That’s Entertainment? Thoroughbreds, Precarious Lives, and the Future of Jumps Racing
Animals have been used to entertain humans for thousands of years. The global horse racing industry exists for human entertainment. Within this diverse industry, certain practices are more controversial than others. Using the notions of agency and precariousness, this chapter explores a range of the most controversial issues facing the industry, and situates them within the risk-intentionality-response spectrum that highlights how various animal-dependent leisure activities have been targeted for elimination or reform.
KeywordsResponse Spectrum Horse Racing Animal Relation Cultural Geography Racing Performance
Unable to display preview. Download preview PDF.
- Adams, J. (2012). Over the hurdles: The history of jumping racing in Australia. Melbourne Books. Melbourne.Google Scholar
- Australian Racing Board. (2009). Australian racing fact book, 2009: A guide to the racing industry in Australia. Australian Racing Board. Sydney.Google Scholar
- Australian Racing Board. (2011). Australian racing fact book, 2010–2011: A guide to the racing industry in Australia. Australian Racing Board. Sydney.Google Scholar
- Australian Racing Board. (2013). Australian racing fact book, 2012–2013: A guide to the racing industry in Australia. Australian Racing Board. Sydney.Google Scholar
- Biddington, T. (2014). Jumps racing heads for fall. The Advertiser. 14 August 2014. p. 63.Google Scholar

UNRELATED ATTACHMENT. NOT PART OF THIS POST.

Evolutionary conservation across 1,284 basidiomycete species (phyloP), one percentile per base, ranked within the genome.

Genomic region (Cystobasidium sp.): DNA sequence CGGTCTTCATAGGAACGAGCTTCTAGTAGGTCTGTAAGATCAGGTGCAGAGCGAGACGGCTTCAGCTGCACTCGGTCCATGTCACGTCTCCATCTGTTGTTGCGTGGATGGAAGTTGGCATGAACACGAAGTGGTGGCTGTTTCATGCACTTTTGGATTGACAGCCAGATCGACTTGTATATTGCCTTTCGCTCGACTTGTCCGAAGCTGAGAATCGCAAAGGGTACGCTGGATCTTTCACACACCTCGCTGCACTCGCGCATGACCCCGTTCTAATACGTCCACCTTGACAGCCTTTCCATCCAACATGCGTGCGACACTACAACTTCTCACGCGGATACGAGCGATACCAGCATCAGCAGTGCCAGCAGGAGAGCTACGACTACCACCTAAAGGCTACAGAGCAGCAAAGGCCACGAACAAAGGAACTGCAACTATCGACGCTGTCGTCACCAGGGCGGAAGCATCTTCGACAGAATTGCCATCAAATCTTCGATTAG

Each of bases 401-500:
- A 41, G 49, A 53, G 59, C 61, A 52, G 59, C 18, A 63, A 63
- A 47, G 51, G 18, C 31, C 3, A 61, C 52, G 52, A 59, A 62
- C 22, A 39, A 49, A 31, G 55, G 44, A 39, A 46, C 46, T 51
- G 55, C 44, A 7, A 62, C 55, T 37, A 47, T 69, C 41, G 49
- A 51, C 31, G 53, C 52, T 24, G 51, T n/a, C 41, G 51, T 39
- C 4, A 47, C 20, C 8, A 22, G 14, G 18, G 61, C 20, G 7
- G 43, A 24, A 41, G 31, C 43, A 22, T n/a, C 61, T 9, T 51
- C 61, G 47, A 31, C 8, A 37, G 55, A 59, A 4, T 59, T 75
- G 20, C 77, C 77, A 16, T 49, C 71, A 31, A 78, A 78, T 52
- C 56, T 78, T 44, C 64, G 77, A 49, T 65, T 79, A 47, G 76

- Butler, J. (2009). Frames of war: When is life grievable? Verso. London.Google Scholar
- Cassidy R. (2007). Horse people: Thoroughbred culture in Lexington and Newmarket. Johns Hopkins University Press. Baltimore, MD.Google Scholar
- Costello, J. (2013). National Jumps Day: New jumps role for Hillis clan member. New Zealand Thoroughbred Racing Monthly. November. p. 11. http://nztr.uberflip.com/i/228987-nztr-november-thoroughbred-monthly/10.
- Edwards, E. H. (2008). Racehorse: The complete guide to the world of horse racing. Automobile Association Developments Ltd. Basingstoke.Google Scholar
- Dunn A. & Habel T. (2009). The Valley of death: Crisis in jumps racing. Sunday Herald Sun. Melbourne. 21 June, p. 21.Google Scholar
- Hemingway, E. (1932). Death in the afternoon. Scribner. New York.Google Scholar
- McManus, P., Albrecht, G., & Graham, R. (2011). Constructing thoroughbred breeding landscapes: Manufactured idylls in the upper hunter region of Australia. S. Brunn (ed.). Engineering earth: The impacts of megaengineering projects. Springer Science+Business Media. Dordrecht, The Netherlands. pp. 1323–1339.CrossRefGoogle Scholar
- McManus, P., Albrecht, G., & Graham, R. (2013). The global horseracing industry: Social, economic, environmental and ethical perspectives. Routledge. London.Google Scholar
- Nash, L. (2005). The agency of nature or the nature of agency? Environmental History. 10 (1): 67–69.Google Scholar
- Riley, R. (2009). Ban is a disgrace. Sunday Herald Sun. Melbourne. 29 November, p. 21.Google Scholar
- Smith, P. (2009). Death in the name of a good time. The Australian. 23 June, p.16.Google Scholar
- Stewart, M. (2009). Image wins the day in soft new world. Herald Sun. Melbourne. 40 November, p. 65.Google Scholar
- Woods, M. (2000). Fantastic Mr. Fox? Representing animals in the hunting debate. C. Philo & C. Wilbert (eds.). Animal spaces, beastly places: New Geographies of human-animal relations. Routledge. London. pp. 182–202.Google Scholar